Category Archives: museum

industry.

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This week marks the anniversary of the debut of Diego Rivera’s “Detroit Industry Murals” in 1933.
Rivera’s work is a monumental 27-panel mural at the Detroit Institute of Arts
that portrays the geological, technological, and human history of Detroit. 
I have visited these murals since I was a young child and I never fail to be amazed.

Explore what makes “Detroit Industry Murals” a masterpiece in this episode of Bank of America‘s “Masterpiece Moment.”

credits: detroit institute of arts, bank of america

smithsonian.

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Happy Birthday, Smithsonian!

The Smithsonian was officially created on August 10, 1846,

and one of the first things on the to-do list was constructing a building.

The 1850 glass lantern slide above

is the earliest-known photo of the Smithsonian Institution Building,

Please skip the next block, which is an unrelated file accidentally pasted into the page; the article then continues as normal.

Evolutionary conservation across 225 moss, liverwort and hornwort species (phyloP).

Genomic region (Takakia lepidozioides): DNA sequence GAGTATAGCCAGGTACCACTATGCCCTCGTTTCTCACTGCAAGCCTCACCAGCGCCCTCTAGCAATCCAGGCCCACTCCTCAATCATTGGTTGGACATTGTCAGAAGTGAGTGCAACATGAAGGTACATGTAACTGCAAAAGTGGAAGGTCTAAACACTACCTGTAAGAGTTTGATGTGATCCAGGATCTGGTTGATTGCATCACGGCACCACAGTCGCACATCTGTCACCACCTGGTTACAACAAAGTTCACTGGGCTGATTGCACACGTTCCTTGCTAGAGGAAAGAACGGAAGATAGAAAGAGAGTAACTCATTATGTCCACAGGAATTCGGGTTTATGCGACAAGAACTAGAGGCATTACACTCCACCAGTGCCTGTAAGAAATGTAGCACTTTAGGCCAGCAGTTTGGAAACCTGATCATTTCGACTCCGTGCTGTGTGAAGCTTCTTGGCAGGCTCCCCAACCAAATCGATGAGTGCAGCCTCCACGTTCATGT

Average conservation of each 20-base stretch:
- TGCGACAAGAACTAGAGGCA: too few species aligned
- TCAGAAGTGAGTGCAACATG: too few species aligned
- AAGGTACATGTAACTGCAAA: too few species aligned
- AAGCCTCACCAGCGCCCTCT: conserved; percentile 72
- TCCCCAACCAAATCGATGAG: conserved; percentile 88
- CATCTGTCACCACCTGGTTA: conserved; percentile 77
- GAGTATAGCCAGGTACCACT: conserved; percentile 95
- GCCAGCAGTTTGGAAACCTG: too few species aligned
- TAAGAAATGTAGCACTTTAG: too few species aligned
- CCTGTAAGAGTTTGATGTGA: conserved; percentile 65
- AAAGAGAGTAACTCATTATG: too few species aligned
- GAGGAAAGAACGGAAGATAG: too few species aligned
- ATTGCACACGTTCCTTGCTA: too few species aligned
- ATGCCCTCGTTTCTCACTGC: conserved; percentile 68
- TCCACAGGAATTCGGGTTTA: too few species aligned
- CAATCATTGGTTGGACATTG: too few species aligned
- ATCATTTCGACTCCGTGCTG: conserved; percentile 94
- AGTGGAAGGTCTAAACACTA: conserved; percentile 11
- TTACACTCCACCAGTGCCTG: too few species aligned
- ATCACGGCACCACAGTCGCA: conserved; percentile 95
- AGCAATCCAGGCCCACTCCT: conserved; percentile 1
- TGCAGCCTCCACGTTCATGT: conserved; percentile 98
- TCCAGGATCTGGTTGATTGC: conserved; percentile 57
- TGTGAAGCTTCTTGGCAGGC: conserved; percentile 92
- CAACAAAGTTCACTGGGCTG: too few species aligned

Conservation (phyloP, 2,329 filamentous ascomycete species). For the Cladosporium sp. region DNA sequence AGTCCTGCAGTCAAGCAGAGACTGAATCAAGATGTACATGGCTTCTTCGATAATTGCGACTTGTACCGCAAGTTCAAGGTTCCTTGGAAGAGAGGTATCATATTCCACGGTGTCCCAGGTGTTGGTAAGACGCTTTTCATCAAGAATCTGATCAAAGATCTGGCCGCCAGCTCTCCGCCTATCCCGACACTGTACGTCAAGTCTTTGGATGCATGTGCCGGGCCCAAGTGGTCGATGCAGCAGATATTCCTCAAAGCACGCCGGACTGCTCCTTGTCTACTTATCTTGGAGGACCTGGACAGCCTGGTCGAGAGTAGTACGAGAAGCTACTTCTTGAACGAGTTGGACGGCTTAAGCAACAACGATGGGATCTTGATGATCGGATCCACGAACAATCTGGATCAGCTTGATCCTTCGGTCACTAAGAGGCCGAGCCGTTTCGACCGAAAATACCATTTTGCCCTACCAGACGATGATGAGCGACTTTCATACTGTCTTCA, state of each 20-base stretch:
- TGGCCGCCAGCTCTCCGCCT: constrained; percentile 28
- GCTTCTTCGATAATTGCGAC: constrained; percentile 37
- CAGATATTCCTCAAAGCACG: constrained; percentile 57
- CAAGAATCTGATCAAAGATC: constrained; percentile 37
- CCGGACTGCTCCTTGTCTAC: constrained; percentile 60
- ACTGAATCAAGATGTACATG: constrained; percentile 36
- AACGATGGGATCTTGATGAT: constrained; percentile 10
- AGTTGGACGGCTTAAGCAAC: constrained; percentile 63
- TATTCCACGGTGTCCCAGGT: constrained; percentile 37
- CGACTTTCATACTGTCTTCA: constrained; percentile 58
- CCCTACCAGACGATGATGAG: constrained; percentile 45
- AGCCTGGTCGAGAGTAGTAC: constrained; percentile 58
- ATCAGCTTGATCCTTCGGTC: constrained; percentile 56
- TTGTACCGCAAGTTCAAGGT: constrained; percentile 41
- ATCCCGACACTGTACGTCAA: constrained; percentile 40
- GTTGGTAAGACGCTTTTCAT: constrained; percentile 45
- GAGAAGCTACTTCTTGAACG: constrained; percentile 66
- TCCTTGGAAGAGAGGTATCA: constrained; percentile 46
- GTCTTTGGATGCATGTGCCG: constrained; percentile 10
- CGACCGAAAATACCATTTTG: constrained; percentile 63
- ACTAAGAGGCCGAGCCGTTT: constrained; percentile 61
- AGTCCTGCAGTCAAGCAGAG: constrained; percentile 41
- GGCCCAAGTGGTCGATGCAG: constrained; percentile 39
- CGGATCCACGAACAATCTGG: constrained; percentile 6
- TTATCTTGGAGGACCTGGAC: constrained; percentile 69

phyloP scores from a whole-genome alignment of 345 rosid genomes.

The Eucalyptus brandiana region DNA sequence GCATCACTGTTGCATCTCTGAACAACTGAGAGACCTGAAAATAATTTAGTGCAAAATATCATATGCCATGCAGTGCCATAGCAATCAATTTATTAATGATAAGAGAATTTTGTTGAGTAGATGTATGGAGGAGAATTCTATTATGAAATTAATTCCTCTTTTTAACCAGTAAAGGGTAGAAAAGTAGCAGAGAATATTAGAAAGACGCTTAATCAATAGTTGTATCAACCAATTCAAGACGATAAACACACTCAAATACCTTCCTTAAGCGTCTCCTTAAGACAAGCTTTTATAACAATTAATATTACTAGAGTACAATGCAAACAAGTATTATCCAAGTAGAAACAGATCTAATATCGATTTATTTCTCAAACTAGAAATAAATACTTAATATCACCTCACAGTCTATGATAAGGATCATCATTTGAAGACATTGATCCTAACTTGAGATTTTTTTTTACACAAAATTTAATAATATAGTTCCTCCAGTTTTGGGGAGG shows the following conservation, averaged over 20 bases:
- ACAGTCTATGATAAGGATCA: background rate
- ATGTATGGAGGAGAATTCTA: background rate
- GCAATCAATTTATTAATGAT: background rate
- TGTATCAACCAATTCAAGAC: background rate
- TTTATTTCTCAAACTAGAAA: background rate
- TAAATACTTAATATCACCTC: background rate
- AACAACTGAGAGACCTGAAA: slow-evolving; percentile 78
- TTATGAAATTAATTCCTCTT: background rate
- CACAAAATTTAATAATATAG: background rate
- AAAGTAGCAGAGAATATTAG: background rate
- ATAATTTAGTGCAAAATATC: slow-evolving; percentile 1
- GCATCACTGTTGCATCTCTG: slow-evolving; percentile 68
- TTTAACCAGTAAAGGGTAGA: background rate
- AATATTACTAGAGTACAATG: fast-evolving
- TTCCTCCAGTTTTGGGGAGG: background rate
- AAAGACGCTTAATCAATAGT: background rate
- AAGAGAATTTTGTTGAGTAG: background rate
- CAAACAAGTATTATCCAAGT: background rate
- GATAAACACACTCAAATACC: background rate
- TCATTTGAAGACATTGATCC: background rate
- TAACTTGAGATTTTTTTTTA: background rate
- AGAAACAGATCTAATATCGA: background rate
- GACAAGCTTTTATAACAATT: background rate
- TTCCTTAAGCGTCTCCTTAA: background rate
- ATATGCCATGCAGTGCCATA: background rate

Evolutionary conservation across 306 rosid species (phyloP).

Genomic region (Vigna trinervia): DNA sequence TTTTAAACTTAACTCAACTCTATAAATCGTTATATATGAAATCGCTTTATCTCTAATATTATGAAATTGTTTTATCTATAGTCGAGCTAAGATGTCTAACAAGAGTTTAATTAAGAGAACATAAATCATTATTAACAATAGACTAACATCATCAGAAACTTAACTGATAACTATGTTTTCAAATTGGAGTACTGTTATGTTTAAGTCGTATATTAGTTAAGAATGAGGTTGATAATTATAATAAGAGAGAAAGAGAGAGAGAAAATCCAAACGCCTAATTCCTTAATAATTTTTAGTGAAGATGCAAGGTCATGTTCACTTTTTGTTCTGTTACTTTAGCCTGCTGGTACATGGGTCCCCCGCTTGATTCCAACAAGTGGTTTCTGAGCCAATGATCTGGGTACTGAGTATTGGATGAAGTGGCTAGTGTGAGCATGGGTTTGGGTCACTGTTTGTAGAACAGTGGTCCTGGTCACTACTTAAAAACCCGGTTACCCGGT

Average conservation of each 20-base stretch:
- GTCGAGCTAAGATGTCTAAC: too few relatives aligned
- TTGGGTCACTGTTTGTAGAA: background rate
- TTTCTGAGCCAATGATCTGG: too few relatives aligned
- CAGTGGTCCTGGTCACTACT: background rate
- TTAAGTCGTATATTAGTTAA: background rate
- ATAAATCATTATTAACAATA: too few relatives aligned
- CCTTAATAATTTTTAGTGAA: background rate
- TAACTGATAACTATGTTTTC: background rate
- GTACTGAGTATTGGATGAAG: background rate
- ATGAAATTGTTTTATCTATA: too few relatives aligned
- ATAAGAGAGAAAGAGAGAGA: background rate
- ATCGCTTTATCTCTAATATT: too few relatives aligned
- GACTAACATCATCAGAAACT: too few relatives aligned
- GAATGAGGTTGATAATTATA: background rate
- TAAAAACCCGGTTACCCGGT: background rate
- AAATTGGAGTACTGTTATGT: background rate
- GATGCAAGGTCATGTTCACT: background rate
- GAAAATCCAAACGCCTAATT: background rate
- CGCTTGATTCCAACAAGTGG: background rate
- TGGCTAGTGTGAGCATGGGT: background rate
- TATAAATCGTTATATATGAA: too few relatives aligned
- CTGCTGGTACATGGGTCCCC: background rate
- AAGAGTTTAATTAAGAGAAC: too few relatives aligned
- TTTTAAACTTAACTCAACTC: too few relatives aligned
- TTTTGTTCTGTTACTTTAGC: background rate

known as the Castle, and the only image of it under construction.

Smithsonian Explorers, c. 1862-63, Smithsonian Institution Archives

From the enchanting to the eccentric, the Smithsonian has an extremely rich past. There was even a group of rowdy scientists who used to live in the Smithsonian Castle. In 1857, a zoologist named William Stimpson formed a club of young naturalists aiming to build the Smithsonian’s collection. Their meetings were held in the Smithsonian Castle, and many of the members lived there.

Stimpson named the group the Megatherium Club, after the giant extinct sloth that once roamed South America. Over the years, the club developed somewhat of a rambunctious reputation among neighbors (they were known to drink beer late at night, and had sack races down the Castle halls). They called themselves “great beasts,” much like the sloth that they named themselves after.

Despite their mischief, these men were a dedicated group of naturalists, and we owe them a great deal for contribution their descriptions, classifications and specimens to American science, the Smithsonian, and many other institutions in the U.S.

 

“science doesn’t have all the answers,

but it is good at spotting the important questions

when they are camouflaged against a background of common sense.”

-richard dawkins

 

 credits: smithsonian museums, smithsonian institution archives, smithsonian magazine